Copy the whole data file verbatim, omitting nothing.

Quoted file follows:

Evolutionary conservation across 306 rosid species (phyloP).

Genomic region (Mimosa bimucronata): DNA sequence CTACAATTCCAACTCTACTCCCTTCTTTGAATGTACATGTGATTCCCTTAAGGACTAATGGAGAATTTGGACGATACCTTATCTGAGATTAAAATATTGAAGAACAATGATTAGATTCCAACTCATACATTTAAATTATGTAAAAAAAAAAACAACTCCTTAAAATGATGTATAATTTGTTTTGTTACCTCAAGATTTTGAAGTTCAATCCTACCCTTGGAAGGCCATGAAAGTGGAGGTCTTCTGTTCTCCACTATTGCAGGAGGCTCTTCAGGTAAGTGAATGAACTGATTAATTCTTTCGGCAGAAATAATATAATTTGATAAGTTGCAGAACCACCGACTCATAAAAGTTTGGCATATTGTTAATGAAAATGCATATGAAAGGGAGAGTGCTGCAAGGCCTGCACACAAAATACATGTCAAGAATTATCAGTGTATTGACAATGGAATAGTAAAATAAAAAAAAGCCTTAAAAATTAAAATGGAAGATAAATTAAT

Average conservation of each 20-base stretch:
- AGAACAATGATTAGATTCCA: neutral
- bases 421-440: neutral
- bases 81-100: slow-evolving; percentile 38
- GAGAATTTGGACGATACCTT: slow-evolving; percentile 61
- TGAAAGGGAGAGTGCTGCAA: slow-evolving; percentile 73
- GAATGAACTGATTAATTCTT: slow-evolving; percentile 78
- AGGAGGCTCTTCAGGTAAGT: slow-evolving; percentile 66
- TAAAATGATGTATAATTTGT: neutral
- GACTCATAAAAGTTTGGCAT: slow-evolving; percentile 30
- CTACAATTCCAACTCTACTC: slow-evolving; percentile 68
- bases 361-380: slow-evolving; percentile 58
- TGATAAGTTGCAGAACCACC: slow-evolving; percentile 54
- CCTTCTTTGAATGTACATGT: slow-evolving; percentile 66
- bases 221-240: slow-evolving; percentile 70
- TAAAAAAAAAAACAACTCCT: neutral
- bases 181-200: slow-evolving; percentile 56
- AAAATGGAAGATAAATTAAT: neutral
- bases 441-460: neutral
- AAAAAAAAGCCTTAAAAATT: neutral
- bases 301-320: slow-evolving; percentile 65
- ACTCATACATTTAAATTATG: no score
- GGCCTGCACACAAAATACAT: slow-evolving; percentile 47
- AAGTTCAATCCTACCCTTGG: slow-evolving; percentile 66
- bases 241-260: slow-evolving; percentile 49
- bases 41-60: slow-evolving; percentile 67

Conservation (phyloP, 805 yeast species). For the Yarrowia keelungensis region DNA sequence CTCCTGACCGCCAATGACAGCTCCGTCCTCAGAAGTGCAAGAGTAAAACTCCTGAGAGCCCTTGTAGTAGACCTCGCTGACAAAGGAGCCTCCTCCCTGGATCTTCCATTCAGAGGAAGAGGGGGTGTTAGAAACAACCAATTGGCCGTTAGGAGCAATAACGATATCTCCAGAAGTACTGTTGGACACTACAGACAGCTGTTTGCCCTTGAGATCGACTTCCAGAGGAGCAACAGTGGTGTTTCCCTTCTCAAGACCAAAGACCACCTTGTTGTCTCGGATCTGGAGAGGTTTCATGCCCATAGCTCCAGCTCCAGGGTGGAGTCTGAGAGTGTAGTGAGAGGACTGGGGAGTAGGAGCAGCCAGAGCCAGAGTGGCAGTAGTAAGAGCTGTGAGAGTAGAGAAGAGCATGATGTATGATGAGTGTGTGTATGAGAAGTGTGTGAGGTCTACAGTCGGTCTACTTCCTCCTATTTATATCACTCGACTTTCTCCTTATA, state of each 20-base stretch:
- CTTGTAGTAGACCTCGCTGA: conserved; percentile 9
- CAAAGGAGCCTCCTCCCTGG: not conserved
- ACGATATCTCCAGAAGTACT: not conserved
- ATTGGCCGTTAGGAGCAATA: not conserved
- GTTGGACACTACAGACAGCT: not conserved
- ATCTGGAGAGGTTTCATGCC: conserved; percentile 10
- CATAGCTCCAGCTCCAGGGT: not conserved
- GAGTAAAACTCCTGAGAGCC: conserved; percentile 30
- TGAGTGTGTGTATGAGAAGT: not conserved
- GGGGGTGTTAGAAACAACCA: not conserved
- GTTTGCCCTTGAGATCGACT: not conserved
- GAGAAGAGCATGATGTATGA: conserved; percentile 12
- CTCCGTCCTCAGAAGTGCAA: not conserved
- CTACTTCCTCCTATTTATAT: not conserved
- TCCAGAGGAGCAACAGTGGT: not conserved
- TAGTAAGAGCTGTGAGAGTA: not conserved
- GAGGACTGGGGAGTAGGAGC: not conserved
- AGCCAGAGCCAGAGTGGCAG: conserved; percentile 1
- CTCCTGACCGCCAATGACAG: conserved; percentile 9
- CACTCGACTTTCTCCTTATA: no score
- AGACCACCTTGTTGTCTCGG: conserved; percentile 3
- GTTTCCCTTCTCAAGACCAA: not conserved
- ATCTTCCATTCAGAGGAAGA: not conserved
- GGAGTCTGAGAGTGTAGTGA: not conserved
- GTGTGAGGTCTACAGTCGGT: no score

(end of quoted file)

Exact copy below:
Evolutionary conservation across 306 rosid species (phyloP).

Genomic region (Mimosa bimucronata): DNA sequence CTACAATTCCAACTCTACTCCCTTCTTTGAATGTACATGTGATTCCCTTAAGGACTAATGGAGAATTTGGACGATACCTTATCTGAGATTAAAATATTGAAGAACAATGATTAGATTCCAACTCATACATTTAAATTATGTAAAAAAAAAAACAACTCCTTAAAATGATGTATAATTTGTTTTGTTACCTCAAGATTTTGAAGTTCAATCCTACCCTTGGAAGGCCATGAAAGTGGAGGTCTTCTGTTCTCCACTATTGCAGGAGGCTCTTCAGGTAAGTGAATGAACTGATTAATTCTTTCGGCAGAAATAATATAATTTGATAAGTTGCAGAACCACCGACTCATAAAAGTTTGGCATATTGTTAATGAAAATGCATATGAAAGGGAGAGTGCTGCAAGGCCTGCACACAAAATACATGTCAAGAATTATCAGTGTATTGACAATGGAATAGTAAAATAAAAAAAAGCCTTAAAAATTAAAATGGAAGATAAATTAAT

Average conservation of each 20-base stretch:
- AGAACAATGATTAGATTCCA: neutral
- bases 421-440: neutral
- bases 81-100: slow-evolving; percentile 38
- GAGAATTTGGACGATACCTT: slow-evolving; percentile 61
- TGAAAGGGAGAGTGCTGCAA: slow-evolving; percentile 73
- GAATGAACTGATTAATTCTT: slow-evolving; percentile 78
- AGGAGGCTCTTCAGGTAAGT: slow-evolving; percentile 66
- TAAAATGATGTATAATTTGT: neutral
- GACTCATAAAAGTTTGGCAT: slow-evolving; percentile 30
- CTACAATTCCAACTCTACTC: slow-evolving; percentile 68
- bases 361-380: slow-evolving; percentile 58
- TGATAAGTTGCAGAACCACC: slow-evolving; percentile 54
- CCTTCTTTGAATGTACATGT: slow-evolving; percentile 66
- bases 221-240: slow-evolving; percentile 70
- TAAAAAAAAAAACAACTCCT: neutral
- bases 181-200: slow-evolving; percentile 56
- AAAATGGAAGATAAATTAAT: neutral
- bases 441-460: neutral
- AAAAAAAAGCCTTAAAAATT: neutral
- bases 301-320: slow-evolving; percentile 65
- ACTCATACATTTAAATTATG: no score
- GGCCTGCACACAAAATACAT: slow-evolving; percentile 47
- AAGTTCAATCCTACCCTTGG: slow-evolving; percentile 66
- bases 241-260: slow-evolving; percentile 49
- bases 41-60: slow-evolving; percentile 67

Conservation (phyloP, 805 yeast species). For the Yarrowia keelungensis region DNA sequence CTCCTGACCGCCAATGACAGCTCCGTCCTCAGAAGTGCAAGAGTAAAACTCCTGAGAGCCCTTGTAGTAGACCTCGCTGACAAAGGAGCCTCCTCCCTGGATCTTCCATTCAGAGGAAGAGGGGGTGTTAGAAACAACCAATTGGCCGTTAGGAGCAATAACGATATCTCCAGAAGTACTGTTGGACACTACAGACAGCTGTTTGCCCTTGAGATCGACTTCCAGAGGAGCAACAGTGGTGTTTCCCTTCTCAAGACCAAAGACCACCTTGTTGTCTCGGATCTGGAGAGGTTTCATGCCCATAGCTCCAGCTCCAGGGTGGAGTCTGAGAGTGTAGTGAGAGGACTGGGGAGTAGGAGCAGCCAGAGCCAGAGTGGCAGTAGTAAGAGCTGTGAGAGTAGAGAAGAGCATGATGTATGATGAGTGTGTGTATGAGAAGTGTGTGAGGTCTACAGTCGGTCTACTTCCTCCTATTTATATCACTCGACTTTCTCCTTATA, state of each 20-base stretch:
- CTTGTAGTAGACCTCGCTGA: conserved; percentile 9
- CAAAGGAGCCTCCTCCCTGG: not conserved
- ACGATATCTCCAGAAGTACT: not conserved
- ATTGGCCGTTAGGAGCAATA: not conserved
- GTTGGACACTACAGACAGCT: not conserved
- ATCTGGAGAGGTTTCATGCC: conserved; percentile 10
- CATAGCTCCAGCTCCAGGGT: not conserved
- GAGTAAAACTCCTGAGAGCC: conserved; percentile 30
- TGAGTGTGTGTATGAGAAGT: not conserved
- GGGGGTGTTAGAAACAACCA: not conserved
- GTTTGCCCTTGAGATCGACT: not conserved
- GAGAAGAGCATGATGTATGA: conserved; percentile 12
- CTCCGTCCTCAGAAGTGCAA: not conserved
- CTACTTCCTCCTATTTATAT: not conserved
- TCCAGAGGAGCAACAGTGGT: not conserved
- TAGTAAGAGCTGTGAGAGTA: not conserved
- GAGGACTGGGGAGTAGGAGC: not conserved
- AGCCAGAGCCAGAGTGGCAG: conserved; percentile 1
- CTCCTGACCGCCAATGACAG: conserved; percentile 9
- CACTCGACTTTCTCCTTATA: no score
- AGACCACCTTGTTGTCTCGG: conserved; percentile 3
- GTTTCCCTTCTCAAGACCAA: not conserved
- ATCTTCCATTCAGAGGAAGA: not conserved
- GGAGTCTGAGAGTGTAGTGA: not conserved
- GTGTGAGGTCTACAGTCGGT: no score